As new technology becomes more embedded in every part of business processes, the role of the chief information officer in large organisations is changing.
No longer are CIOs left to haggle with chief finance officers about the money they need to invest in business infrastructure.
Instead, CIOs now need to build close relationships with marketing chiefs, human resource managers, and dozens of other functional heads as their role shifts from being less about managing the IT in the business, and more about advising on the risks associated with it.
That’s what IT specialist Stephen Coates, a partner at accounting firm BDO, tells his clients.
“If I was a CIO, I wouldn’t put my hand up to manage all of the new technology, but I would put my hand up to inform different parts of the business about the risks. I’d want to be the tech gate-keeper.
“I would see the CIO as a mentoring, coaching type role within the organisation. To say to marketing, for example, yes it’s nice you’ve got these new mediums, but have you considered this and this and this.”
Nowhere is this new role for the CIO more vital than in the use of social media.
Different organisations use social media for different things, from recruiting, to internal communications, to marketing, to personal branding for the CEO and chief executives. All these uses for social media pose different risks, and it’s important someone in the organisation keeps an eye on these things to present a unified, consistent response to issues as they come up.
It’s necessary for risks to be monitored and for plans of action to be agreed upon before anything happens, Coates says.
“The issue is, if they do have reputational risks, they can’t be managed like they were five years ago. Responses have to be quick, and engagement has to be constant. You can’t afford to pass it up and wait.”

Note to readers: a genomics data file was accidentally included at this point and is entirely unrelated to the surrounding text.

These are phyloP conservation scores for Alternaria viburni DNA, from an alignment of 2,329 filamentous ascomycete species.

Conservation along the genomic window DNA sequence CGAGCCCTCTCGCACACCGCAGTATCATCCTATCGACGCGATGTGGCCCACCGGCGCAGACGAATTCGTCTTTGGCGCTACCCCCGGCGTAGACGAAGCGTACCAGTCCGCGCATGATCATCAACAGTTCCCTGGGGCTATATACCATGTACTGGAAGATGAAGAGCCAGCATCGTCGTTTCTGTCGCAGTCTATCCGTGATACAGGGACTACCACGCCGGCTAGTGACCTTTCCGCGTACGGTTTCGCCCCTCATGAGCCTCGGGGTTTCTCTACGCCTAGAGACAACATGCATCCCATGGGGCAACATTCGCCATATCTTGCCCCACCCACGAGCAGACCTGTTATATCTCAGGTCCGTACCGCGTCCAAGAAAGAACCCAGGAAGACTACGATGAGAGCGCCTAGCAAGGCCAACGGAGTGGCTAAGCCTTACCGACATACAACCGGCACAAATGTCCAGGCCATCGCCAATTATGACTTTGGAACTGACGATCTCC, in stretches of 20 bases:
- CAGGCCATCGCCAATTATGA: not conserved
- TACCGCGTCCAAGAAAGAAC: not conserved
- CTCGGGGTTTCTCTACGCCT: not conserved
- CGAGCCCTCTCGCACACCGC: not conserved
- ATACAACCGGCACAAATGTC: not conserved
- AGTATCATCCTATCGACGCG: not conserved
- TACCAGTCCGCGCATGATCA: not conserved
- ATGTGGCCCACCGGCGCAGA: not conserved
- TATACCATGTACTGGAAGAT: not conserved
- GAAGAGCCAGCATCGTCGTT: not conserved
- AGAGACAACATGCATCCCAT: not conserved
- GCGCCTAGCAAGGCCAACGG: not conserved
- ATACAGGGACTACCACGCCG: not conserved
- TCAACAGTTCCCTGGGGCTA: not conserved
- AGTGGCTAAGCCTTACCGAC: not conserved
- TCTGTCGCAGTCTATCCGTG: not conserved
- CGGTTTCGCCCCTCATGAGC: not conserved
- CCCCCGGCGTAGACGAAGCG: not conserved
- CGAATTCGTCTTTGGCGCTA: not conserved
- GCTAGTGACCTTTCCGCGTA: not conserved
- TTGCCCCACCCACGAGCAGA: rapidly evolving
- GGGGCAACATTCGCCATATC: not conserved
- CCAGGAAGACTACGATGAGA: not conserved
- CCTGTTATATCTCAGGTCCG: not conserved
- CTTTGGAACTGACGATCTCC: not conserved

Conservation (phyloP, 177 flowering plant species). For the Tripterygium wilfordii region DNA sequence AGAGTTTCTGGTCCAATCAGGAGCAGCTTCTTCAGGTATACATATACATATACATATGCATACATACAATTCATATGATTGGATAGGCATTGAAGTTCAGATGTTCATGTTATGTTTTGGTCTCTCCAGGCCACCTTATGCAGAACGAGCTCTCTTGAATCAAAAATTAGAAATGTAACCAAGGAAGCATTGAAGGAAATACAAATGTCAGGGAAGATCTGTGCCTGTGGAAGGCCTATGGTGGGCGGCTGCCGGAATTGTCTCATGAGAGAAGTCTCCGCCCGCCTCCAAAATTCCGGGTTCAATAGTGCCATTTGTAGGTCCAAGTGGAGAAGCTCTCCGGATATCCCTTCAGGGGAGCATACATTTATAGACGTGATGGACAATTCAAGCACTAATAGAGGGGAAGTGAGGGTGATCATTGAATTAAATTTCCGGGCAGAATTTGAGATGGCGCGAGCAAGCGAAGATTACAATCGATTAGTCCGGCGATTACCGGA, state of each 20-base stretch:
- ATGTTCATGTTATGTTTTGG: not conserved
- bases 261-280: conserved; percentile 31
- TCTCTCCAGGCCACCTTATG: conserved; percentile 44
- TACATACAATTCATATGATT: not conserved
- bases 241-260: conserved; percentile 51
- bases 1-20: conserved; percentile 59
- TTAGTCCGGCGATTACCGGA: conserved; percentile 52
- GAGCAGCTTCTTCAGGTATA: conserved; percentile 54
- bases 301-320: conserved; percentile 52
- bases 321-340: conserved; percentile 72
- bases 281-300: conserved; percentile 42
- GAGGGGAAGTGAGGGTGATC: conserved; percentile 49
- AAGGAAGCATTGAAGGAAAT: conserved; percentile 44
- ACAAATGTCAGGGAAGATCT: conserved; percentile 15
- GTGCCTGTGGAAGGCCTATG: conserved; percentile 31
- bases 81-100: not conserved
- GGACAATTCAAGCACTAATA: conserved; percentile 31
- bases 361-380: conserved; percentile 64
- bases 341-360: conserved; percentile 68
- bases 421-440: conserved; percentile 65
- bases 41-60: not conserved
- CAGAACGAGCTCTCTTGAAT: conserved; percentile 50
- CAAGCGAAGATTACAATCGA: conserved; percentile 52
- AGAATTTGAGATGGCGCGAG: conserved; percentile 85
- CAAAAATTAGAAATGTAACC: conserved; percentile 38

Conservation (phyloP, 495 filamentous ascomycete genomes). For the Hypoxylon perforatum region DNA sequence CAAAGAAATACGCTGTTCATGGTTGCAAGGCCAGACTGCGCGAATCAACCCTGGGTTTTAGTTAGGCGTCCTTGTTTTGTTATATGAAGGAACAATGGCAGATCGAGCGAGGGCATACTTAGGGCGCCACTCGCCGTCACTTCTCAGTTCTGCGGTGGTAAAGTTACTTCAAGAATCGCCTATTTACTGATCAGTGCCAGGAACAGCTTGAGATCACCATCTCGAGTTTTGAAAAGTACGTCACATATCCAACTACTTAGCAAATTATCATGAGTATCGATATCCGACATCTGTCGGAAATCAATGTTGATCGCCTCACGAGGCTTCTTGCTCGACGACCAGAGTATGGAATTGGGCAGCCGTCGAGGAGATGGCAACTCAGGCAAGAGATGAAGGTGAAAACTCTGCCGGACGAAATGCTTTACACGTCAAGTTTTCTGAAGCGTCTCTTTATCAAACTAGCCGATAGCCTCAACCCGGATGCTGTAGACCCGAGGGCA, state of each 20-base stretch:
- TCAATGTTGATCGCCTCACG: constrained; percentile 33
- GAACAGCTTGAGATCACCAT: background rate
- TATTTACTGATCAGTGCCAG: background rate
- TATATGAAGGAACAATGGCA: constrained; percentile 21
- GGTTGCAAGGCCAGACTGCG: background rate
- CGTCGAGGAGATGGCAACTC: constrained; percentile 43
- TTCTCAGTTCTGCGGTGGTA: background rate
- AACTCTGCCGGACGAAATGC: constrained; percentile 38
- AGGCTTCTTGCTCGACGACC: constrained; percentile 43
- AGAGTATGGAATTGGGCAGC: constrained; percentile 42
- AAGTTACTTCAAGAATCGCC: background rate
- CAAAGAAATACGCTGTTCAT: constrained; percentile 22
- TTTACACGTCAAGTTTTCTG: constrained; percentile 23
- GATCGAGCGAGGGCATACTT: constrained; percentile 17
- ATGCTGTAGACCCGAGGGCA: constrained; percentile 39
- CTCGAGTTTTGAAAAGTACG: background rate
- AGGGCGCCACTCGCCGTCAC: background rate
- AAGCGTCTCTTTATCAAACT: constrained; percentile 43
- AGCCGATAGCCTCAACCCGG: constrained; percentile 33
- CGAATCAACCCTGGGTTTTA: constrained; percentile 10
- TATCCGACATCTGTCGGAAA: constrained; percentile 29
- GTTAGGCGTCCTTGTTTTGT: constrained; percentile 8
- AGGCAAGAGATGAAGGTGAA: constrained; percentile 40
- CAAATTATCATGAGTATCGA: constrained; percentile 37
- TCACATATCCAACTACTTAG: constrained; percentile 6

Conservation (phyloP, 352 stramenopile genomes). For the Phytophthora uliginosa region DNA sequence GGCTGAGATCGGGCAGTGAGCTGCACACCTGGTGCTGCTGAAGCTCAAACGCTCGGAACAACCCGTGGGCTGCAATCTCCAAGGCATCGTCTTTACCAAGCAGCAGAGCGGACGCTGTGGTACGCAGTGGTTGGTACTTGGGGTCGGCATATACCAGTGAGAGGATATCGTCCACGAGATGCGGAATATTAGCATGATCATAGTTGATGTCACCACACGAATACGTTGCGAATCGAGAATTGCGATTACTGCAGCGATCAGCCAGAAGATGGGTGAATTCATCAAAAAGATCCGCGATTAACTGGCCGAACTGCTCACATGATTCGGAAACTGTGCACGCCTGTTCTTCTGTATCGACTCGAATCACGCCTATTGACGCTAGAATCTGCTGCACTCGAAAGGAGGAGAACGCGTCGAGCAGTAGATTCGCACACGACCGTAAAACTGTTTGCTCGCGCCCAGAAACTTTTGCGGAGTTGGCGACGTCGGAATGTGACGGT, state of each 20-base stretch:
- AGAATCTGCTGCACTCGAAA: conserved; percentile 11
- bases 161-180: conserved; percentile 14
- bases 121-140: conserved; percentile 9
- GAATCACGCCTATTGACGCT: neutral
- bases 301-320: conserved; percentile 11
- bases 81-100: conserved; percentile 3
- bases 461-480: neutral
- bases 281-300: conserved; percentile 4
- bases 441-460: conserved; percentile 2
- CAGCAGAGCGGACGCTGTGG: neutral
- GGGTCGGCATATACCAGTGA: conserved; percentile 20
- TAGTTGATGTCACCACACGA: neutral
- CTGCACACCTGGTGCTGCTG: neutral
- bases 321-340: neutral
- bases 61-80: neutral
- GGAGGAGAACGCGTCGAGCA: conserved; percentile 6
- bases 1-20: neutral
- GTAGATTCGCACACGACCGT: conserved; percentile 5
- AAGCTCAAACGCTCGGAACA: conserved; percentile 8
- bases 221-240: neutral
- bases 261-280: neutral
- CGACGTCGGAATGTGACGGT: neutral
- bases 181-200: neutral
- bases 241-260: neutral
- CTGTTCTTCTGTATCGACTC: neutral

“The CIO is never going to be responsible for personally typing out or approving every tweet. But they can inform and guide the people in various different roles who do.”
Most businesses are far from reimagining the role as they need to, Coates says.
“What I find is that CIOs would like to be doing that, but keep getting told, ‘these are all IT issues so you have to handle them’. Most CIOs I come across really want to say, ‘no, this is a business issue, and I can advise on what the considerations are, but I’m not the one who should reach 40,000 customers on a daily basis’.”
CIOs are still regarded more as functional managers than strategic ones, according to a recent global survey by accountancy Ernst & Young. Of the 300 CIOs interviewed, less than half (43%) said they were deeply involved in strategic decision-making, despite most believing they have a lot to contribute to the area. Among other, non-CIO executives, just 35% believed CIOs added “strong value” to decision-making.
As one IT executive put it in Ernst & Young’s report: “If you’re just the guy who can make the BlackBerry work, why would they want to discuss strategy with you?”